Do You Play Sports? Oral Health Advice For Footballers And Athletes

Looking after your teeth may not seem a priority for competitive sports people, but it should be, advises Epsom dentist, Dr Andrew Murphy

When we think of celebrities, such as actors or singers, we usually expect them to have a nice looking smile.

The same can’t always be said about some of our sports personalities though, although some have certainly undergone a teeth whitening treatment!

At The Clocktower Dental Clinic, we believe that everyone, no matter what their profession, deserves to have healthy teeth, and, if they wish, teeth that look great too, through the use of cosmetic dentistry. Playing sports though, can present its own set of unique challenges which we take a look at in today’s blog.

Physical damage

One of the most obvious risks for some types of sports are broken, or knocked out, teeth. Not all sports people run this risk, but anyone participating in a sport where there is physical contact certainly will do. Whilst some, like boxers, do wear mouth-guards on a regular basis, few footballers do, and even some rugby players don’t. Mouth guards are a good way to provide extra protection from damage to your teeth during the game.

Anyone who has lost a tooth, or damaged one to the point where it will need to be extracted, may be considering having a dental implant. Whilst we are generally happy to recommend this method  as a superior option for replacing missing teeth, those who plan to continue playing a contact sport may wish to wait until they have stopped playing before having them, and, instead, use a removable denture as a temporary measure before eventually having the implants placed upon ‘retirement’ from their chosen activity.

Sports drinks

Long gone are the days when, before a football match, the team would dine on fish and chips, and maybe a bottle of beer. Sports nutritionists now plan diets of professional players to a very fine degree. For us mere mortals who play at an amateur level, very often for fun, we are more likely to buy into the ‘need’ for products such as sports drinks. Unfortunately, these can be very damaging to the teeth. Not only do they often contain large quantities of sugars, but are also often quite acidic too. Anyone who consumes these drinks on a regular basis can probably expect to suffer from not only tooth decay,  but also enamel erosion, and possible extra sensitivity of the teeth.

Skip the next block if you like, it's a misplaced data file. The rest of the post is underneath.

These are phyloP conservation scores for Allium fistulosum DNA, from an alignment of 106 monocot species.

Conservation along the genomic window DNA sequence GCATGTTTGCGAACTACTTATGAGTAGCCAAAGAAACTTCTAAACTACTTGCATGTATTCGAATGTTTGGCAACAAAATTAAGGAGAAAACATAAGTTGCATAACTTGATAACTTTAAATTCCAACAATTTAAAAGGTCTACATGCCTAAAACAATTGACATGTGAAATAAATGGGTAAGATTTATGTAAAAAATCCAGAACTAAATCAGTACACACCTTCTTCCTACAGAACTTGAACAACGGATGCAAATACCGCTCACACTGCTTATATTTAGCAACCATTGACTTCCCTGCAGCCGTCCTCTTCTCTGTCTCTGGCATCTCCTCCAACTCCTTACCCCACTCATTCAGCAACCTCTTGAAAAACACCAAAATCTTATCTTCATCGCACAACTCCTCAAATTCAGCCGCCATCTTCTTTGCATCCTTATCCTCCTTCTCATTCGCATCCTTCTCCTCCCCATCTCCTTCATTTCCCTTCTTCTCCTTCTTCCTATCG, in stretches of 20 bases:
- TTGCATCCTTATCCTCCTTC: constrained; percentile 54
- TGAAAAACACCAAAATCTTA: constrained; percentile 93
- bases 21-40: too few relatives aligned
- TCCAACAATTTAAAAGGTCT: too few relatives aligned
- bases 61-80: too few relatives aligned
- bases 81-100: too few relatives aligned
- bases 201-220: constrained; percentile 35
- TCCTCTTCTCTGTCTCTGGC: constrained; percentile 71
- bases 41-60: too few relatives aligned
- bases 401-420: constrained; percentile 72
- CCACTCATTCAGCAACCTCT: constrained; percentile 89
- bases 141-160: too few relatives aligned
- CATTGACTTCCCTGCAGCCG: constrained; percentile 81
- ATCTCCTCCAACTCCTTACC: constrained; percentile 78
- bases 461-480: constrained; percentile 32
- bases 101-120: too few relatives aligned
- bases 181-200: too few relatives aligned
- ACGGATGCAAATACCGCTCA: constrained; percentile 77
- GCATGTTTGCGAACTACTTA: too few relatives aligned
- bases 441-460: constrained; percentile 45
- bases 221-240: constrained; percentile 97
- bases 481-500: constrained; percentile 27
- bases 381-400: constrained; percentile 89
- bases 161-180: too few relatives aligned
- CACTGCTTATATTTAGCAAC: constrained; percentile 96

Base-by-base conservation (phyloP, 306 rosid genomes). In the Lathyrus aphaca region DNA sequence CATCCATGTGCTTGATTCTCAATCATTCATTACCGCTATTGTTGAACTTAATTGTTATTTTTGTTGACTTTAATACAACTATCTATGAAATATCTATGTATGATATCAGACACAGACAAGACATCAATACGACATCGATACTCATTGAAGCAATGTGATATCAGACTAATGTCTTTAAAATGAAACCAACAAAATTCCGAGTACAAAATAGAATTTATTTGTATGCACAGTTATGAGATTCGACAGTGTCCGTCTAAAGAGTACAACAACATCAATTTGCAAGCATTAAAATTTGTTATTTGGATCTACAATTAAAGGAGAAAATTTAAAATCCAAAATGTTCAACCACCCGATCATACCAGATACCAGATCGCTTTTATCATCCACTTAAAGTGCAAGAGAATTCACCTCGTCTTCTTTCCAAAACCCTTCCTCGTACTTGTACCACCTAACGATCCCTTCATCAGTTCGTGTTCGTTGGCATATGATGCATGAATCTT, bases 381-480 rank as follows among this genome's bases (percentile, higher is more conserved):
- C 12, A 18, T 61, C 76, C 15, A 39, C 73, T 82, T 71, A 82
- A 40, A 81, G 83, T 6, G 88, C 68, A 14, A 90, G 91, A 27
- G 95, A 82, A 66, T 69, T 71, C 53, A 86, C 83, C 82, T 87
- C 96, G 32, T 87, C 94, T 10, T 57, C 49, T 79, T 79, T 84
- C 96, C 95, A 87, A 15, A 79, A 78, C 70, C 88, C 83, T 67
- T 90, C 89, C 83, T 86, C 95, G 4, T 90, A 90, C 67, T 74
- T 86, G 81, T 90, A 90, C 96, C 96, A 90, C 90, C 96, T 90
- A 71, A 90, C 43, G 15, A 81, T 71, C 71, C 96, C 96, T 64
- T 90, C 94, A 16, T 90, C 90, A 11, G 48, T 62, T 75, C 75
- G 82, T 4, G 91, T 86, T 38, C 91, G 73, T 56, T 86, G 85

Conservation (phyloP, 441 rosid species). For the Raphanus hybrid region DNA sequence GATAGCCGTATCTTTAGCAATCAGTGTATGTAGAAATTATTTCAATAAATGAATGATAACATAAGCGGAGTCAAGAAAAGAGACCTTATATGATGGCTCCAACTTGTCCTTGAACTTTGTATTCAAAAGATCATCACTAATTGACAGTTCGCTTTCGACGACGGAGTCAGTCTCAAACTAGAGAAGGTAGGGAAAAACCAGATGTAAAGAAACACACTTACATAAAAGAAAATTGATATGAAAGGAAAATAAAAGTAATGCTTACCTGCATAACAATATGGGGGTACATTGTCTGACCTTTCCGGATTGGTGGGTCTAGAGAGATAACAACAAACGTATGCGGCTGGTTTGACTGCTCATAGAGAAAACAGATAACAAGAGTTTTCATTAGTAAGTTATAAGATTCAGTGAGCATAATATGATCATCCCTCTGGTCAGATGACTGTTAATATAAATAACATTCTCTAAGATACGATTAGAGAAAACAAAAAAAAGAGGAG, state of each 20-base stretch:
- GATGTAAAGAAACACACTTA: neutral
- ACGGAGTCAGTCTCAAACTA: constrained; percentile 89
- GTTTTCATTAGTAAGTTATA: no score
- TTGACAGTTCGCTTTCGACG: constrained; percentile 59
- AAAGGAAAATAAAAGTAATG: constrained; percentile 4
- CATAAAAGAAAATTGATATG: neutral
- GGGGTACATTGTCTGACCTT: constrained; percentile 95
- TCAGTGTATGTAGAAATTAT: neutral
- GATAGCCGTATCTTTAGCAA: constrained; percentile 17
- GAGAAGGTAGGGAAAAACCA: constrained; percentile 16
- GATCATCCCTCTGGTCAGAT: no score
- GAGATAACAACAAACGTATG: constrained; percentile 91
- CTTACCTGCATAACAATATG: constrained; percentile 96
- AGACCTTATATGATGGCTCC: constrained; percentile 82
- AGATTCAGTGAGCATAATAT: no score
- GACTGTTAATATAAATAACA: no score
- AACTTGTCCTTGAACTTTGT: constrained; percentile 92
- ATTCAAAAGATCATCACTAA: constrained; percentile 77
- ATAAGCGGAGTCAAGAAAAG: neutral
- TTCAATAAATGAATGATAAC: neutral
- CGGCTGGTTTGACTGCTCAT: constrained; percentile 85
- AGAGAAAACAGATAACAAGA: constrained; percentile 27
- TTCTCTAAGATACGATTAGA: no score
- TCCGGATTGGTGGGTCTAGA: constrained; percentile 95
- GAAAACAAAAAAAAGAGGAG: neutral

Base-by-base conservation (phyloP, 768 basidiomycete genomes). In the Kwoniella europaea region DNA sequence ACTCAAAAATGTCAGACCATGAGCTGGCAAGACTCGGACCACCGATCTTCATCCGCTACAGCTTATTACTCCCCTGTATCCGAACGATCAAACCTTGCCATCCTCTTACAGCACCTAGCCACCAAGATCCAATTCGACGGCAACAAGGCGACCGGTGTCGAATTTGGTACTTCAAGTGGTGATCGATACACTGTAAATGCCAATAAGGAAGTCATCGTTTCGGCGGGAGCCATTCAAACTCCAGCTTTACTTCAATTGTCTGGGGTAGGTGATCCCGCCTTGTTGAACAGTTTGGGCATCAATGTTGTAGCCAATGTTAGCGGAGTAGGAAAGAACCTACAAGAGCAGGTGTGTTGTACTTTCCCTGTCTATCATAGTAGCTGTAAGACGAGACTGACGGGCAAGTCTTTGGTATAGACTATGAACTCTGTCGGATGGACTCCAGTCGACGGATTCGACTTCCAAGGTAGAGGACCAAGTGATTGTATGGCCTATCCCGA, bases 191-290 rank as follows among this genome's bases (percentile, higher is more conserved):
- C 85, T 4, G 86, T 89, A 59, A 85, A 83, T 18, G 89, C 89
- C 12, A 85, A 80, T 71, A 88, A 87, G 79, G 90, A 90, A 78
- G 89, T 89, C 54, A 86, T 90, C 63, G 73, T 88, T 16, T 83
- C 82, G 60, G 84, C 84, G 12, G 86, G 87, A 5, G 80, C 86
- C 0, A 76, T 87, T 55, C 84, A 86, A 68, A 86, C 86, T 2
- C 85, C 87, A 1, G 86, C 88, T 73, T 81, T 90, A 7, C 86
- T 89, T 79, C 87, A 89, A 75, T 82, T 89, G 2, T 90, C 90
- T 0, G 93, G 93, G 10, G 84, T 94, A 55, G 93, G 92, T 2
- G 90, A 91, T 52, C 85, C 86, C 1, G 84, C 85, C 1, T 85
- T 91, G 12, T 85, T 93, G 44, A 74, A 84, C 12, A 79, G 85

Most sports that last for a relatively short period of time simply shouldn’t require the use of energy drinks of any sort, especially at an amateur level. A good diet beforehand should see you through a game quite easily as long as you make sure to stay hydrated (see later).

The post sports ‘sugar boost’

Most of us have probably done it following a long walk, a run, or even a leisurely game of golf. We finish the game and reach for a bar of chocolate to replenish our energy levels quickly. This might feel good but actually does little practical good at all. You will need to eat, obviously, but a healthy meal should do the trick. Chocolate is full of sugar and will also stick to the teeth for some time after you have eaten it.

Dehydration

As we have mentioned in previous blogs, being dehydrated on a regular basis greatly increases the risk of gum disease as ‘bad’ oral bacteria thrive in those conditions. Playing any sport is likely to lead to you being dehydrated if you don’t drink sufficient liquid before and after playing. For longer sports, it is advisable to drink during as well. Make sure that you do take fluids on board and especially just before you go to bed. Nothing beats water for this purpose and we definitely suggest that you avoid those high sugar sports drinks that we mentioned earlier!

Overall oral health

Everybody should aim to have the healthiest mouth possible and this should go without saying. For sports people though, it can take on a different level of importance. Playing a sport at a competitive level requires focus, but this can be tricky at the best of times, with our everyday life problems sometimes distracting us. The same can be said if we have a painful tooth, or if our gums are sore. This type of pain is often ‘niggling’ and persistent and is likely to distract us from our performance, potentially affecting results. So it pays to make sure that you look after your teeth if you want to do the very best that you can at your chosen sport.

Epsom sporting and non sporting types all have the chance to have healthy teeth, with good quality regular home care combined with professional supervision at The Clocktower Dental Clinic.  If you would like to make an appointment to see one of our dental team, please call us on 01372 720136.